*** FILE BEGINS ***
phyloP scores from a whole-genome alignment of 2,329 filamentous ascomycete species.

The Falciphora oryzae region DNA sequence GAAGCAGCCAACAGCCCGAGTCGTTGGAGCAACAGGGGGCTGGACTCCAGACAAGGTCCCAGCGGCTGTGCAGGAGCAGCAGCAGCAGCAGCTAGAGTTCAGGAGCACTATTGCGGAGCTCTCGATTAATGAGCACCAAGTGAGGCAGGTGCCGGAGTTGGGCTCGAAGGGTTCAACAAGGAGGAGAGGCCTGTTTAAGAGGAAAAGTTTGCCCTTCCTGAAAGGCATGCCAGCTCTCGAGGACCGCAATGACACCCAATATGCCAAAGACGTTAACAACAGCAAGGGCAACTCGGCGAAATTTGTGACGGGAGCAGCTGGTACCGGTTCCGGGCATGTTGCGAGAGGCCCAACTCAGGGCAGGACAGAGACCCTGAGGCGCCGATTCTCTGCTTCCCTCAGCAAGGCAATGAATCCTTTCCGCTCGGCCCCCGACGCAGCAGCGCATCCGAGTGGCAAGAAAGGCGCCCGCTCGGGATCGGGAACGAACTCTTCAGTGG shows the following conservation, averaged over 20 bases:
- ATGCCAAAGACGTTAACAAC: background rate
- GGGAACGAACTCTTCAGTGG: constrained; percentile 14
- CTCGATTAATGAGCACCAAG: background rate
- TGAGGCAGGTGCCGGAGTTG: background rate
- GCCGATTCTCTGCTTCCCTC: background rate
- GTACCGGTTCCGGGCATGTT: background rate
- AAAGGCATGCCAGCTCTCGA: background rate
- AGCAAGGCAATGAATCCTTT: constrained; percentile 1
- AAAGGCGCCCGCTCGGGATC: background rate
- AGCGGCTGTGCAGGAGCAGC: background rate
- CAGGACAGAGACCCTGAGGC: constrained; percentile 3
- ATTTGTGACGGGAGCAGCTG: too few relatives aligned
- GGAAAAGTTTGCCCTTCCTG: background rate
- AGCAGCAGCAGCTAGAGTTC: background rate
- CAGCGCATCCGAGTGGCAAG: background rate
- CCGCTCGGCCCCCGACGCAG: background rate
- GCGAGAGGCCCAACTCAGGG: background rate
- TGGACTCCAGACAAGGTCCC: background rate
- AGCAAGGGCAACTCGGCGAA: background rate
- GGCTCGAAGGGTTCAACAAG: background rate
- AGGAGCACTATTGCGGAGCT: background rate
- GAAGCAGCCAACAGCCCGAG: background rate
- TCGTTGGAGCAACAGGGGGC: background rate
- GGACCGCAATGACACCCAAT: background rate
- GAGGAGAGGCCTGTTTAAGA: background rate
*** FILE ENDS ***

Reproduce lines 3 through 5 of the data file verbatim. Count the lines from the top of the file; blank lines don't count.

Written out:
- ATGCCAAAGACGTTAACAAC: background rate
- GGGAACGAACTCTTCAGTGG: constrained; percentile 14
- CTCGATTAATGAGCACCAAG: background rate